Lighting His Way To Success; An Interview With Tony Corbell Page 2
TC: As stock photography has changed and royalty-free has infiltrated our commercial and advertising clients' workflow, I have looked more toward clients who need images of very specific items, locations, and people. Almost all of my corporate work will now include the client or their product or service specifically instead of creating the feel or mood of their product or service. Emotion and mood photos are something they can get from a stock image.
SB: Let's look at marketing--you are the "lighting
guy" so that helps with referrals from other photographers for jobs. How
do your books and seminars promote your business?
TC: I think that my books, DVDs, and seminars only serve to give me credibility in my advertising and editorial client areas. In other words, if I am up for a job against someone else, my status helps get me the work to some degree because they know I have been around for a while and know that I at least have some sort of reputation. I don't think it's much more than that.
However, for the handful of weddings that I do each year, it's about me as a person and how I relate to people. There are 500 photographers who they can find to do the job but it is all about the client knowing I will not embarrass them at their wedding, will come back with exactly what they had hoped for, have safety pins in my camera case, be sensitive to the slower-moving grandparents, and delicately deal with divorced parents of the bride and groom. It's a whole new world of marketing and sales for weddings. It's all about people and personalities.
SB: How specifically do you build your business by referrals? How do you handle the situation?
TC: I really don't think many photographers ask their clients for referrals. I always ask. Earlier, I mentioned a job with a client who operates a nationally known real estate franchise. As we finished up, I gave her a short stack (maybe four or five) of my business cards and said that if she is pleased with our work, we'd be happy to talk to anyone to whom she might refer us. She smiled and said she had already been talking about me. It's amazing how simple and effective this can be as a marketing tool.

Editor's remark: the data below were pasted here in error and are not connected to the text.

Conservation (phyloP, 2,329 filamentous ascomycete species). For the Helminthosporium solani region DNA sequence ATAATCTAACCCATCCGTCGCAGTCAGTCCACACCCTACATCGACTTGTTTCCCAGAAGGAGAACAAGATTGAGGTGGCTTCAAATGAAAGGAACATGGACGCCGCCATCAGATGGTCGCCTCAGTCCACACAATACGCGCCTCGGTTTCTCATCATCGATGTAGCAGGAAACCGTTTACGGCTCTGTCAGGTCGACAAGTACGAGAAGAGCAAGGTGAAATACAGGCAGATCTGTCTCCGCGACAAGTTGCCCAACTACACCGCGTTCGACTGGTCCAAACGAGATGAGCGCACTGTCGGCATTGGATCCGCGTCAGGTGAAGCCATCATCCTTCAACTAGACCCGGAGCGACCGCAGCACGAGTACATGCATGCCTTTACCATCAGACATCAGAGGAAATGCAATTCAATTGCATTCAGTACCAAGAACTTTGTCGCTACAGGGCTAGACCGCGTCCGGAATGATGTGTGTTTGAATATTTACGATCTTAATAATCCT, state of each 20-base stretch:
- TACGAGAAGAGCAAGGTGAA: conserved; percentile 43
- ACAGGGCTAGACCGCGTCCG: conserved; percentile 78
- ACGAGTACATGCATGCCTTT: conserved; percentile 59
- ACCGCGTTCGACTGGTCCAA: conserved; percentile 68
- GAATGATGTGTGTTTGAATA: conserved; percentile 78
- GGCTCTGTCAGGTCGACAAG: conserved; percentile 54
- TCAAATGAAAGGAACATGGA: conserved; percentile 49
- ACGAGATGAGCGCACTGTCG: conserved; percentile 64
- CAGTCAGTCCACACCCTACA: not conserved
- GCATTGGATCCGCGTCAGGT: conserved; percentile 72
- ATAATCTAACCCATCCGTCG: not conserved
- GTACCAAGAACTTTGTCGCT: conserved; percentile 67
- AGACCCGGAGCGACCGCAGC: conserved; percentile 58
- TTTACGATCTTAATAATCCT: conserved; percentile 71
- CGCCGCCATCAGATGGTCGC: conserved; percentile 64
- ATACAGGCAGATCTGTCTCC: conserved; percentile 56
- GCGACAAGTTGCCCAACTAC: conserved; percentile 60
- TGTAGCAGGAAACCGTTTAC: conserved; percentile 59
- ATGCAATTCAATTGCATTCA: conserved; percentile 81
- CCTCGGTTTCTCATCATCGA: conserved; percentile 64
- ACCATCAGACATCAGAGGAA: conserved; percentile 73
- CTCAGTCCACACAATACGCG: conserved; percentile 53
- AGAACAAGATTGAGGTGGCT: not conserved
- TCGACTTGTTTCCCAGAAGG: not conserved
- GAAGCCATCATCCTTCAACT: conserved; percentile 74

SB: How do you feel about using a website for marketing and
how do you keep it current?
TC: My new web designers at Net-Flow (www.net-flow.com) are making it much fresher than it is now. By the time this article appears, it will be all new and it is their job to help me keep it fresh. I have access to change or update anything on the site through their cool "back office" feature so I think I'll be better at keeping it more alive.
I think the website for today's commercial photographer saves on shipping a large portfolio case all over the country. For the most part, clients just want to get an idea of your work and it helps them to know if you can do it and if you have a "look" that might fit. Viewing your website saves them time and you money. I have not printed an actual portfolio in three years. I'm not saying that is the right choice for everyone, but it certainly has been for me.
SB: Besides technical expertise when it comes to lighting, what recommendations would you make to a photographer looking to improve the quality of their clients and to increase sales?
TC: In order to be successful in today's market, photographers have to possess something intangible. They have to like people and people have to like them. There are so many photographers in every area of the country technically capable of doing the job you are being asked about. Lighting expertise is only the beginning. What will make you stand out is certainly the quality of your work and your portfolio but the hidden thing that can push you over the top to get the work is your personality. This sounds nuts but I believe it to be true. Clients want to work with people they like. Be able then to market and promote yourself based on the answer to this question, "Does the client truly feel that you would work well together with them?"